(Service 2017, p. 17).
    Running buffalo clover is listed as endangered or threatened under 
State laws in Missouri, Indiana, Ohio, and Kentucky. The laws in Ohio 
and Missouri prohibit commercial taking of listed plants. We are aware 
of only one unpermitted collection in 2015 when a

[[Page 44837]]

population in West Virginia appeared to have been dug up and the main 
plant group removed (Douglas 2015). The purpose of the collection is 
unknown. Despite this one event, running buffalo clover is not known to 
be used for any commercial or recreational purposes, and we have no 
information that commercial or recreational collection will occur in 
the future.
Summary of Factor B
    Running buffalo clover is not known to be used for any commercial 
or recreational purpose, and collection for scientific or educational 
purposes is limited. Based on available information, we do not consider 
there to be threats now or in the foreseeable future related to 
overutilization for commercial, recreational, scientific, or 
educational purposes.

C. Disease or Predation

    At the time of listing in 1987, disease was predicted to threaten 
running buffalo clover (52 FR 21478; June 5, 1987). Jacobs and Bartgis 
(1987, p. 441) suggested that the decline of this species may have 
partially centered on a pathogen introduced from the exotic white 
clover; however, no specific disease has been identified over the 
intervening years (Service 2008, p. 10). A number of viral and fungal 
diseases, including cucumber mosaic virus and the comovirus, are 
reported to have attacked the species in greenhouses at the Missouri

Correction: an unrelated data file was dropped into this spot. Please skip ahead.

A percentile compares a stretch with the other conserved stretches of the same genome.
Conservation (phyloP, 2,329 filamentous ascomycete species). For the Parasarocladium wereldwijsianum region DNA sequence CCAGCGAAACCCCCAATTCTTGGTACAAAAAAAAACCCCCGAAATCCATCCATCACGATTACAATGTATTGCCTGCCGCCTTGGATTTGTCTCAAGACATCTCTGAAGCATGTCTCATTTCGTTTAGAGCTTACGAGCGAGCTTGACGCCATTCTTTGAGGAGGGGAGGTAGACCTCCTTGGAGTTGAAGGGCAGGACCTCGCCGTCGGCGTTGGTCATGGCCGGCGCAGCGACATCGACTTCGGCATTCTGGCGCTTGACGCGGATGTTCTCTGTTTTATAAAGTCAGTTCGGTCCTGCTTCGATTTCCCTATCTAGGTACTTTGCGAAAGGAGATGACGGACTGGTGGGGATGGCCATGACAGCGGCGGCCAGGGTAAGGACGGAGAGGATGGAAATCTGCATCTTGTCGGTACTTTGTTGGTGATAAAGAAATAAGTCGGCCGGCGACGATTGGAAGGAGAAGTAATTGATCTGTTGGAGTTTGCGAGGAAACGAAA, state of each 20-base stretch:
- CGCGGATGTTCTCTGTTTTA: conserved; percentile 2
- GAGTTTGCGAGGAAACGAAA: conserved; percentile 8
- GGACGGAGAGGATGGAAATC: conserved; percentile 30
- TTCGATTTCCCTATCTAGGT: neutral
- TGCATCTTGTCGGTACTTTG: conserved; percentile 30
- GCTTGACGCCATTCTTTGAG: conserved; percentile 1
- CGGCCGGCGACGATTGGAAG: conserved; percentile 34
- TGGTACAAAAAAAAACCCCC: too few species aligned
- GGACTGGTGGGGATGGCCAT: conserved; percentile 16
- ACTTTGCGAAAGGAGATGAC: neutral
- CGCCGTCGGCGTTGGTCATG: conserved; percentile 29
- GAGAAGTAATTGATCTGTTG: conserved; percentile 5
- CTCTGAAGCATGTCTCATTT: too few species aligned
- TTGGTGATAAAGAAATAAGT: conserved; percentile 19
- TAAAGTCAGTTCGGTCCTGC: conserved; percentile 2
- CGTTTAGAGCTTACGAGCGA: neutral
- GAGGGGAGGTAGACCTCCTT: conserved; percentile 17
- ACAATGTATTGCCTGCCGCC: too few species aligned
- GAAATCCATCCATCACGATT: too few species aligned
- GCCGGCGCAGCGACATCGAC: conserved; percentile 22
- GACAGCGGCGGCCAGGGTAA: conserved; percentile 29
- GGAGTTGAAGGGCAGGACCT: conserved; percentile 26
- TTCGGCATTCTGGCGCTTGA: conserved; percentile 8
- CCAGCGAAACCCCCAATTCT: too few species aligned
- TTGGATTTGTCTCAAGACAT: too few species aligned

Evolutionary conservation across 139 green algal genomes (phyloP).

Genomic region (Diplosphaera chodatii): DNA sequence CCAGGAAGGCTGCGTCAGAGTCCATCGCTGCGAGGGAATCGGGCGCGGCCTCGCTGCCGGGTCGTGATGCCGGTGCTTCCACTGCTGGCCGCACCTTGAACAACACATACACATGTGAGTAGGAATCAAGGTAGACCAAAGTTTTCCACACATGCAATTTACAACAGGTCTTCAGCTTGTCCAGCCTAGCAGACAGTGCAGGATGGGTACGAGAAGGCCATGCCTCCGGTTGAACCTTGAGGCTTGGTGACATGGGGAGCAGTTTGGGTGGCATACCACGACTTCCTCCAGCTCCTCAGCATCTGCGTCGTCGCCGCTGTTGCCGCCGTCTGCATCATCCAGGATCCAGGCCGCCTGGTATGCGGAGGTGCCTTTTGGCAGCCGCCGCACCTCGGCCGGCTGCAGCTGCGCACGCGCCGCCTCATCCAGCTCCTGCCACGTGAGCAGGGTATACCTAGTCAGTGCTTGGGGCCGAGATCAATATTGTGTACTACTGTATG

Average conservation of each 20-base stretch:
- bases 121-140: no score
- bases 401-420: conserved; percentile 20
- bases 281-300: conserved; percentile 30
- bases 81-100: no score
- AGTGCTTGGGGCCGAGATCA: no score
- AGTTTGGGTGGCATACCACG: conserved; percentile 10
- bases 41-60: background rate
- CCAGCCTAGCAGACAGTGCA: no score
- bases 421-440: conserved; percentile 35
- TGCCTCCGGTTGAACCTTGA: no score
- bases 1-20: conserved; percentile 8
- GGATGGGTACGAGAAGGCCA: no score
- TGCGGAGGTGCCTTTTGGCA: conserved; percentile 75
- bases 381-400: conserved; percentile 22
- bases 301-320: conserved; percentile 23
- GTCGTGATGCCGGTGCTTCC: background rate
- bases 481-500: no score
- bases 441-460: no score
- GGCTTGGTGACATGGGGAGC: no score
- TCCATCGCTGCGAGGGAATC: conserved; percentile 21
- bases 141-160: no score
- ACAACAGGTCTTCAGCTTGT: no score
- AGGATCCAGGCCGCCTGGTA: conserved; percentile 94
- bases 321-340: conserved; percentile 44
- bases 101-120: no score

Botanical Garden (Sehgal and Payne 1995, p. 320), but no evidence has 
been gathered showing these viruses' impact on running buffalo clover 
decline in the wild (Service 2008, p. 10).
    Parasitism by root-knot nematodes (Meloidogyne spp.) is common in 
clovers and often limits productivity in cultivated clovers used as 
forage crops (Quesenberry et al. 1997, p. 270). Investigations have 
been conducted on the effects of root-knot nematodes on native North 
American clovers, including running buffalo clover. After inoculation 
of the parasite, running buffalo clover displayed high resistance to 
three of the four nematode species analyzed, and only an intermediate 
response to the fourth species of nematode (Quesenberry et al. 1997, p. 
270). Thus, the threat from this parasite is not considered 
significant.
    Herbivory by a variety of species has been reported for running 
buffalo clover. In Missouri, running buffalo clover plants are 
repeatedly grazed by rabbits, rodents, and slugs (Pickering 1989, p. 
3). Similar observations have been made in Kentucky (Davis 1987, p. 
11). The Fayette County, West Virginia population was eaten to the 
ground by a ground hog (Marmota monax), but more than a dozen rooted 
crowns were observed at the population the following year. White-tailed 
deer can also consume large amounts of running buffalo clover (Miller 
et al. 1992, p. 68-69).
Summary of Factor C
    Although disease has been observed in running buffalo clover in 
greenhouses, no diseases are known to affect entire populations of the 
species in the wild. Populations appear to be capable of withstanding 
herbivory during the growing season. In sum, while disease or predation 
has had an occasional negative impact, most of these impacts do not 
appear to affect entire populations, or the impacts do not persist for 
any extended period of time. Based on available information, we do not 
consider there to be threats now or in the foreseeable future related 
to disease or predation.

D. The Inadequacy of Existing Regulatory Mechanisms

    Under this factor, we examine whether the stressors identified